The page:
XYZ Printing, makers of the popular da Vinci line of 3D printers, have just released one of the holy grails of desktop 3D printing. The da Vinci Color is a full-color, filament based printer. How does this work? A special filament (Color PLA, although this filament is white in color) is extruded through a nozzle like any other 3D printer. Color is then added layer by layer by a system of inkjets in the head of the printer. Yes, it’s a full-color 3D printer, and yes, people have been suggesting this type of setup for years. This is the first time it’s been made real.
The specs for this printer are about what you would expect from any other filament-based printer in 2017. The build volume is 200 x 200 x 150mmm, the print bed has auto-leveling (although strangely doesn’t have a heated bed), and the user interface is a 5-inch color LCD. The da Vinci Color is available for preorder right now for $2,999.
You can check out a few pics of samples printed on the da Vinci Color below:
3D printing has evolved to a point where dual extrusion isn’t really that special anymore. A few years ago, a two-color frog print would have been impressive, but this isn’t the case anymore. The Midwest RepRap Festival is all about the bleeding edge of what 3D printers are capable of, and this year is no exception. This year, we were graced with a few true multicolor filament-based 3D printers. The biggest and best comes from [Daren Schwenke] and the rest of the Arcus3D crew. This printer is a full color, CMYKW mixing printer that’s able to print in any color imaginable.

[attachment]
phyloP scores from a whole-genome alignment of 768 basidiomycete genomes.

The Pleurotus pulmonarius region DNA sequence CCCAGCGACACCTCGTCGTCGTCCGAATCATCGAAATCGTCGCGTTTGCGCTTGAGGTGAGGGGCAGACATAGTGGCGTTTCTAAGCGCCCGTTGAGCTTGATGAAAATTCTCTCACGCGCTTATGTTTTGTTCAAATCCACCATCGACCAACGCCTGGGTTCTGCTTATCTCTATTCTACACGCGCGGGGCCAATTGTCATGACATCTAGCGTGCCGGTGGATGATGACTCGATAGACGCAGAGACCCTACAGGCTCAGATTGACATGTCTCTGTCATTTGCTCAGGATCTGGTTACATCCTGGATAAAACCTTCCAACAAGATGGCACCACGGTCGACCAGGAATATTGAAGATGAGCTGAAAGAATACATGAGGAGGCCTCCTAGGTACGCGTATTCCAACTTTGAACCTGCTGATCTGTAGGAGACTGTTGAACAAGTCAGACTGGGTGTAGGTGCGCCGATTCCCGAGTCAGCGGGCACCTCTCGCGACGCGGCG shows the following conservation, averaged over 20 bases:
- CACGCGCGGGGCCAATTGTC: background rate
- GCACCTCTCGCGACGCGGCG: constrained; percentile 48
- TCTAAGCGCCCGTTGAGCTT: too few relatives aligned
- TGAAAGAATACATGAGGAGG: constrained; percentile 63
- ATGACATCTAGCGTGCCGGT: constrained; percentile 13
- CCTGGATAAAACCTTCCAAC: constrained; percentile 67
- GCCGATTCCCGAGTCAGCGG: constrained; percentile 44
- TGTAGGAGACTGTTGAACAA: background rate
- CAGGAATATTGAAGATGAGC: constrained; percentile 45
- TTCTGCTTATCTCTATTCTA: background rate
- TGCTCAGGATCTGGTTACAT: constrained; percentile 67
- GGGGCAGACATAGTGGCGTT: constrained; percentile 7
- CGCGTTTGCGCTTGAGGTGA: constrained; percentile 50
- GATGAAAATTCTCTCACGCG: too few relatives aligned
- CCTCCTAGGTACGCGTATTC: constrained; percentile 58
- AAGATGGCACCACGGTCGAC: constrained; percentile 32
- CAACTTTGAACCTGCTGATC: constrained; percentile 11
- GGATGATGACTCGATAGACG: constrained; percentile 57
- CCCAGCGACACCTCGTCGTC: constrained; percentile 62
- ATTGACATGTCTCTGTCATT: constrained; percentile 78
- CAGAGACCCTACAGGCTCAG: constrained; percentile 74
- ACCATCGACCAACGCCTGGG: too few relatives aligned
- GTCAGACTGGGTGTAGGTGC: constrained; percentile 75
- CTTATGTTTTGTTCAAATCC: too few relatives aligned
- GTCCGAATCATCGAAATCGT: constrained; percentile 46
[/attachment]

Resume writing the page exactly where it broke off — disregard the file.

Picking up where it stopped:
The extruder assembly, suspended from the top of the printer
The electronics for this printer are, to say the least, very weird. The controller board is BeagleBone Black plus a CRAMPS running Machinekit. The hotend is bizarre, feeding six PTFE tubes into a weird water-cooled assembly that mixes and squirts filament out of the nozzle with the help of a small brushless motor. Thanks to a clever design, the end effector of the hotend weighs only about 150 grams – about the same as any other delta printer out there – and this printer is able to move very fast.
Over the last year, we’ve seen a lot of improvements in the state of multi-material and multi-color extrusion for 3D printers. At last year’s Maker Faire NY, Prusa’s i3 quad extruder made an appearance alongside the ORD Solutions RoVa4D printer. These are two completely different approaches to multicolor 3D printing, with the RoVa mixing filament, and the Prusa merely extruding multiple colors. Both approaches have their merits, but mixing extruders are invariably harder to build and the software stack to produce good prints isn’t well-defined.
Even though we’re still in the early years of full-color filament-based printing, this is still an awesome result. In a few years, we’ll be able to look back on [Daren]’s efforts and see where our full-color 3D printers came from – open source efforts to create the best hardware possible.